In the Directory, a section is devoted to the Observation of Days of Public Thanksgiving. Although the time of reformation proclaimed an end to the feast days of the Roman church that had no basis in Scripture, the reformers saw good purpose in special days being set apart for thanksgiving or for fasting, as occasions may dictate. The Anglican church accepted the concepts of the Reformation.

So, the descendants of the Pilgrims and other early Americans could embrace President George Washington’s call for a Day of Thanksgiving which he issued on October 3, 1789, 230 years ago today. The special day would be celebrated on Thursday, November 26 (1789). You can read Washington’s proclamation here.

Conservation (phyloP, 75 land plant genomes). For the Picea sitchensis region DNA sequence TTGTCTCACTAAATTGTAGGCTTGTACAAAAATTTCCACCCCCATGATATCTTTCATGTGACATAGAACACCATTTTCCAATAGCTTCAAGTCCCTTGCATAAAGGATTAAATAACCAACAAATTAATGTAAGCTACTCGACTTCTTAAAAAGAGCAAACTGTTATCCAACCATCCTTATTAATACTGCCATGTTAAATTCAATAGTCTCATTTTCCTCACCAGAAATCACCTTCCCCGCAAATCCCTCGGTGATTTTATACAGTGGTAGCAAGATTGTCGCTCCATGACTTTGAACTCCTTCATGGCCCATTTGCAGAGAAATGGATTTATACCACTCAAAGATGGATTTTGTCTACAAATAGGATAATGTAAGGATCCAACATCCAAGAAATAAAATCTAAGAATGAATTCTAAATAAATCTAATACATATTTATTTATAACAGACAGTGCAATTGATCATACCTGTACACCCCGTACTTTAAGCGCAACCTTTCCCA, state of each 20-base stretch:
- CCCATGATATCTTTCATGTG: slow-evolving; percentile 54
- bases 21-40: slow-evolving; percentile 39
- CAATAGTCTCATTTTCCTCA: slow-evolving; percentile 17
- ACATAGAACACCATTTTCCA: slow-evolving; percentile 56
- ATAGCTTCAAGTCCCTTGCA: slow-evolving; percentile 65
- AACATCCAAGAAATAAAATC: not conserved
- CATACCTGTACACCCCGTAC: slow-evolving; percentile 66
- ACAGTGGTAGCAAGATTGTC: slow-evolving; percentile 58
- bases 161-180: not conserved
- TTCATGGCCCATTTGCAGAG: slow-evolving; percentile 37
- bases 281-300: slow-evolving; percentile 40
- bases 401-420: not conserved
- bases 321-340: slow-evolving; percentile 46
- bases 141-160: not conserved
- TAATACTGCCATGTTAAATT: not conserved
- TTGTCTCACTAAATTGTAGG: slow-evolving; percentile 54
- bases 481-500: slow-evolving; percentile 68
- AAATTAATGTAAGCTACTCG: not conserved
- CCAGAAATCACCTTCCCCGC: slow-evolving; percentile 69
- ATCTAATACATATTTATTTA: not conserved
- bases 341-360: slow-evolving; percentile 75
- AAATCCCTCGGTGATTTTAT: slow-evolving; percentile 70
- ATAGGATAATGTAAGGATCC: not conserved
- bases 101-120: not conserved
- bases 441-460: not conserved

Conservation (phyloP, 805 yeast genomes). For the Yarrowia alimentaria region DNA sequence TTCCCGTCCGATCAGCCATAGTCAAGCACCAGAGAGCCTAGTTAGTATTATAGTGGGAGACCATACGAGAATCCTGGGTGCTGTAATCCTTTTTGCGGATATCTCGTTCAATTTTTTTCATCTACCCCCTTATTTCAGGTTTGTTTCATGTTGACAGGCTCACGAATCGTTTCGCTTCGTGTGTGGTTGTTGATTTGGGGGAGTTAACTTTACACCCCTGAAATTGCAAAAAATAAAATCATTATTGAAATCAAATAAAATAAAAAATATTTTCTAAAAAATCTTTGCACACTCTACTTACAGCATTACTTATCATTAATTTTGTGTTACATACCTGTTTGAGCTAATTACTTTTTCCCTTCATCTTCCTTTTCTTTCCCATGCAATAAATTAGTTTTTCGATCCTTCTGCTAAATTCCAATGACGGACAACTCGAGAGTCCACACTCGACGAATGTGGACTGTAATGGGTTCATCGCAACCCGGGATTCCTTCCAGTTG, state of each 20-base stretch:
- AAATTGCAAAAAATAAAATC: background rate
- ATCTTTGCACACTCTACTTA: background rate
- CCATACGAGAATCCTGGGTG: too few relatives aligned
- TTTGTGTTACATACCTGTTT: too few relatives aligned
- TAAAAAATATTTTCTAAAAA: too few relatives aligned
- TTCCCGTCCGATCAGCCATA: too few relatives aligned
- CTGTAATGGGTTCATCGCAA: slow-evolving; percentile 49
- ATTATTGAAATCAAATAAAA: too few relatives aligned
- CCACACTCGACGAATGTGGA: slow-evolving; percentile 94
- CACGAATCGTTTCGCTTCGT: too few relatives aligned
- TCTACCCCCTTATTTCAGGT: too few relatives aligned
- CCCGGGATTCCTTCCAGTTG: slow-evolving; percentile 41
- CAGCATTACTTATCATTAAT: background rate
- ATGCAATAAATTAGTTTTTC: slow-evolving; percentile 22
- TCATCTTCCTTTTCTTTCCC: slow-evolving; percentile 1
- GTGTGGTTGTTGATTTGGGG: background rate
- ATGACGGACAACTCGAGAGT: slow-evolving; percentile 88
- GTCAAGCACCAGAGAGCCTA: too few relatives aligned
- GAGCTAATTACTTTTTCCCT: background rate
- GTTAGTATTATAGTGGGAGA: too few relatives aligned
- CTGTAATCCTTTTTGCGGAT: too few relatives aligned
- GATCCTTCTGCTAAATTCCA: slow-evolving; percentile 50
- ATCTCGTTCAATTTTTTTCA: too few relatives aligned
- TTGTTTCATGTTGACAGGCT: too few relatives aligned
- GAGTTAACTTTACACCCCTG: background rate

The Pilgrims are credited with celebrating the first Thanksgiving:

The American Thanksgiving also has its origin in the faith practices of Puritan New England, where strict Calvinist doctrine sanctioned only the Sabbath, fast days and thanksgivings as religious holidays or “holy days.” To the Puritans, a true “thanksgiving” was a day of prayer and pious humiliation, thanking God for His special Providence. Auspicious events, such as the sudden ending of war, drought or pestilence, might inspire a thanksgiving proclamation. It was like having an extra Sabbath during the week. Fasts and thanksgivings never fell on a Sunday. (ref)

Thus, when President Lincoln proclaimed the last Thursday of November as a national holiday (holy day), he stood in a long tradition of Americans desiring to thank God for his bountiful care.

He declared this on October 3, 1863, which, after enumerating the blessings of God on America, read, in part: